When you move into the CUI level, that’s a whole other level because it’s government-controlled information. But it’s the same thing for anyone accessing government-controlled information—your cyber teams and your CISOs should be dictating how you maintain that information, how you’re storing it, and where you can use it. Any sort of public AI system, I can tell you right off the bat, cannot handle CUI data. If you have a system that can handle CUI data, what that means is it’s probably an on-prem deployment into your infrastructure governed by your CISO team and your cyber team, and there’s going to be very strict training around how to use it and how to use it effectively. The short answer is any time you use any sort of tool in your workforce, you should always be checking with your cyber teams and your CISOs; they’ll be giving you the guidance that you need as far as what you can use, what you can’t use, and also what information can be put into those systems.
Question: Can you talk a bit about how Procurement Sciences stores proprietary information?
Christian Ferreira’s Answer: Ultimately, these large language models, which are really the engine behind the systems, don’t train in real-time. It’s a big misconception that people think that these models are constantly learning and growing in real-time. That’s not the truth. They’re all stateless, which means once they’re done being trained and you put the lid on top of the model, it doesn’t continue to learn. That’s where we use algorithms, as Bruce mentioned in his presentation, called RAG, where we can take your company’s proprietary information and store it in your own private database (it’s called a vector database), and then we have algorithms that allow the AI to go into that database and use the information to build relevant answers without risking any of your data being made public, used for training larger models, or exposed to anyone else in the system.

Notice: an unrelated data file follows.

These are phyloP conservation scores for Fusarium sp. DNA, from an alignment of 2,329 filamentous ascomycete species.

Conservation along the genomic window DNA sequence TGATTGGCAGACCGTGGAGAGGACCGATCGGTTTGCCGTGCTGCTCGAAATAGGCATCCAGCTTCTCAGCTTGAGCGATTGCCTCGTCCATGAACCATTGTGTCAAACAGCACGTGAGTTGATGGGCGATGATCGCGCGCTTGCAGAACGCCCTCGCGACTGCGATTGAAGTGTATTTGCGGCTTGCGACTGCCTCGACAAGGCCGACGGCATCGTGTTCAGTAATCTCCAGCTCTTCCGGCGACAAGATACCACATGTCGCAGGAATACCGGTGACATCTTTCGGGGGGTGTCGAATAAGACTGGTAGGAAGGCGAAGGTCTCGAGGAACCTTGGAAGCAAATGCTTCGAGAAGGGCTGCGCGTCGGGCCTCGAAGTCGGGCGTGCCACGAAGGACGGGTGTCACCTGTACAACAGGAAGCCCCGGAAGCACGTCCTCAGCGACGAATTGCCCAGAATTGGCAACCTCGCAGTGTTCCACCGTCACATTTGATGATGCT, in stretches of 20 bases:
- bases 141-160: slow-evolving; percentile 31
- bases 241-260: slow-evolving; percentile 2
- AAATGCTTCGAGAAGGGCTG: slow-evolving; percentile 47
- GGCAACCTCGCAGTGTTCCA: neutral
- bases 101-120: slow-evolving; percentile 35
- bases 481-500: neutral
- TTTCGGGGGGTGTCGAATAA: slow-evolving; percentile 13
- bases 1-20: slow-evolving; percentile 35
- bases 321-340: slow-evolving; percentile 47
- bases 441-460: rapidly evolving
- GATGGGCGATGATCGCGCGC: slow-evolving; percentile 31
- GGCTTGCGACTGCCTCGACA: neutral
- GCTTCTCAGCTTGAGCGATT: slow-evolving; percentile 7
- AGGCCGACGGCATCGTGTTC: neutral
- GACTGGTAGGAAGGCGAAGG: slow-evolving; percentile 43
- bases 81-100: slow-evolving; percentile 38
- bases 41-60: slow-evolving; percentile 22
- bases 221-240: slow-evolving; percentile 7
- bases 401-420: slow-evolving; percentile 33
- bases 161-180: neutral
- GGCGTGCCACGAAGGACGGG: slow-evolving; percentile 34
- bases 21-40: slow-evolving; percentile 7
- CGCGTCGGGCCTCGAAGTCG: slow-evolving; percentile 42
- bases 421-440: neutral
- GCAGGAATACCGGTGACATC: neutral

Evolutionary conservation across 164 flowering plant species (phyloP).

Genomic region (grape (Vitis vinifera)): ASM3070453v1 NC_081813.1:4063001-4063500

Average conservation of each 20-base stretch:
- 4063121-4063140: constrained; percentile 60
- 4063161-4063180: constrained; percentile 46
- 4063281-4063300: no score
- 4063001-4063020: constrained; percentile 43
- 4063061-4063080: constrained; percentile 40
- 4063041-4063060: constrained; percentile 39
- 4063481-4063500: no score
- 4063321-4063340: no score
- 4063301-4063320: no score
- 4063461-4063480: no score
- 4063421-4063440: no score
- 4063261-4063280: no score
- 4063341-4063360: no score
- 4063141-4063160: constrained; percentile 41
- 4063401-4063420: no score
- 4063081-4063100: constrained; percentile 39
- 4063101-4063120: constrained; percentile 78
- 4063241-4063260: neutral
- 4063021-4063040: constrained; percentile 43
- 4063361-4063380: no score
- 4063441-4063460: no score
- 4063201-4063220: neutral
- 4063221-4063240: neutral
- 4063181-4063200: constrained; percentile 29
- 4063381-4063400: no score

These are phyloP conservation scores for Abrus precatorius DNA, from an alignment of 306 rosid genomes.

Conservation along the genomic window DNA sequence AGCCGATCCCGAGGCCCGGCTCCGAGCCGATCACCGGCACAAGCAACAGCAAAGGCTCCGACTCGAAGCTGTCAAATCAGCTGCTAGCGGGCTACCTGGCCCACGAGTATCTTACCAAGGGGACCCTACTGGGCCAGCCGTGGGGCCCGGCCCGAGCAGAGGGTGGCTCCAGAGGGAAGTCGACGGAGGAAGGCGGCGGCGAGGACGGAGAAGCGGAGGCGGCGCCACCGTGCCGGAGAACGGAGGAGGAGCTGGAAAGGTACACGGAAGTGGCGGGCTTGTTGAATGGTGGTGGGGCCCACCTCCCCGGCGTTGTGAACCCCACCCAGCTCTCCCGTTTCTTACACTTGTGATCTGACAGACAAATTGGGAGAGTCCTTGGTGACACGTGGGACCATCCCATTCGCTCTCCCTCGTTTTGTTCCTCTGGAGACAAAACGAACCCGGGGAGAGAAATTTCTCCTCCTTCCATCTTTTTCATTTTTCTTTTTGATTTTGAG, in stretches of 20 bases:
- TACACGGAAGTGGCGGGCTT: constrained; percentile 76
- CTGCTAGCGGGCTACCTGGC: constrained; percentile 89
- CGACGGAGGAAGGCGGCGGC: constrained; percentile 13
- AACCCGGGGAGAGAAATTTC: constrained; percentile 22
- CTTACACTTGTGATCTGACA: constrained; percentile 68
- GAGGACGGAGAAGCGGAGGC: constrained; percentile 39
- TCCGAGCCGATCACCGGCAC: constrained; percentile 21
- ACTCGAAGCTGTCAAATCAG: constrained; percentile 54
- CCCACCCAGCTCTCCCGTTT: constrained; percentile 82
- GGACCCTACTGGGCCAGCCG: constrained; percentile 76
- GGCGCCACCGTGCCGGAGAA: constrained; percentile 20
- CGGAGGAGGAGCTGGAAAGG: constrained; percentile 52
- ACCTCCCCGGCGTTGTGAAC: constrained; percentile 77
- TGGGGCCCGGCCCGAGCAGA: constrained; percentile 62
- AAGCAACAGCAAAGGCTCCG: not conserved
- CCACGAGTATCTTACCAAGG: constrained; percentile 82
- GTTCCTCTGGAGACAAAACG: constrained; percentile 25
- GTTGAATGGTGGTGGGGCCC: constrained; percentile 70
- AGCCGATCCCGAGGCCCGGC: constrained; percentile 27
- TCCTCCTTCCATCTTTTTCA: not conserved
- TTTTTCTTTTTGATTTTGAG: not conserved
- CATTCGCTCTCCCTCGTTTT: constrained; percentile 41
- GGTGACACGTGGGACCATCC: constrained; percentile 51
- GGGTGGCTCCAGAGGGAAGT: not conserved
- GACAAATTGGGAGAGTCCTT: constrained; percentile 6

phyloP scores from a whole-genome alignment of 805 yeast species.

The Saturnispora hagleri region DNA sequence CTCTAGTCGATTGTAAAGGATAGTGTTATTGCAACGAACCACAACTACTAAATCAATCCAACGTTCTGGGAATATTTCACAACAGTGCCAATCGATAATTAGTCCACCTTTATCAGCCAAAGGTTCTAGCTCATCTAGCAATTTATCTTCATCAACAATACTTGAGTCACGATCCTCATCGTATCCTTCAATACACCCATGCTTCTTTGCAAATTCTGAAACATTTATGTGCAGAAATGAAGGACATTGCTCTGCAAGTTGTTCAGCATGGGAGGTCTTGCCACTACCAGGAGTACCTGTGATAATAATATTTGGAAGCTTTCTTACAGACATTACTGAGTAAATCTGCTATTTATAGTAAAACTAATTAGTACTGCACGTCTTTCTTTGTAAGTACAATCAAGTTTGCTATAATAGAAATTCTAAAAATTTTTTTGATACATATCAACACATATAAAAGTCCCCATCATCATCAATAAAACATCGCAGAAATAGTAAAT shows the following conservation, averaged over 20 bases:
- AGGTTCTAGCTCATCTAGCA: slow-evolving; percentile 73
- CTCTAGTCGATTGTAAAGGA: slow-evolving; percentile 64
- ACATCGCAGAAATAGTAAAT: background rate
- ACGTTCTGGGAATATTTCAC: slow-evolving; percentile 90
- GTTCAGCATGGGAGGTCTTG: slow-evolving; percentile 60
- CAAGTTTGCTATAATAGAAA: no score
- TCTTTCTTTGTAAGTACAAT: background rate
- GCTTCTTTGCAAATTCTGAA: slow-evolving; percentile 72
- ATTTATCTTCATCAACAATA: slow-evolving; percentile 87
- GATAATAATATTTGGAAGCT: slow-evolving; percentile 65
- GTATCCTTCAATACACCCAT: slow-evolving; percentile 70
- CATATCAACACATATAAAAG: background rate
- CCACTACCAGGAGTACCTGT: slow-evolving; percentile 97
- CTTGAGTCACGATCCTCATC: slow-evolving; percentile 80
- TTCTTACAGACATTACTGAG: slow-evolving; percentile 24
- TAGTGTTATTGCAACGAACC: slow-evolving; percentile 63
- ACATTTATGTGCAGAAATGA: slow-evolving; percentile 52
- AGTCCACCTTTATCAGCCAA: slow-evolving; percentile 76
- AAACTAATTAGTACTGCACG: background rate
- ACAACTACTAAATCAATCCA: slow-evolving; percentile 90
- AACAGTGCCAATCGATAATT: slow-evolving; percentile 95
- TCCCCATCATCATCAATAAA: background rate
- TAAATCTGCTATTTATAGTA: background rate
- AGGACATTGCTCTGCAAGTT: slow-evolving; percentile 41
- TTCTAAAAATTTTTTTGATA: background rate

Question: Where do these tools pull the information from? Will it give suggestions that competitors may see if using a similar software?
Christian Ferreira’s Answer: There are a couple of different sources. As Bruce alluded to, there’s training data, which is how these models are first trained. Those models are typically trained on open-source information from the internet, usually about 30% to 40% of the entire open-source historical internet. You have to think these large language models right off the shelf are extremely powerful. They’re subject matter experts across huge domains.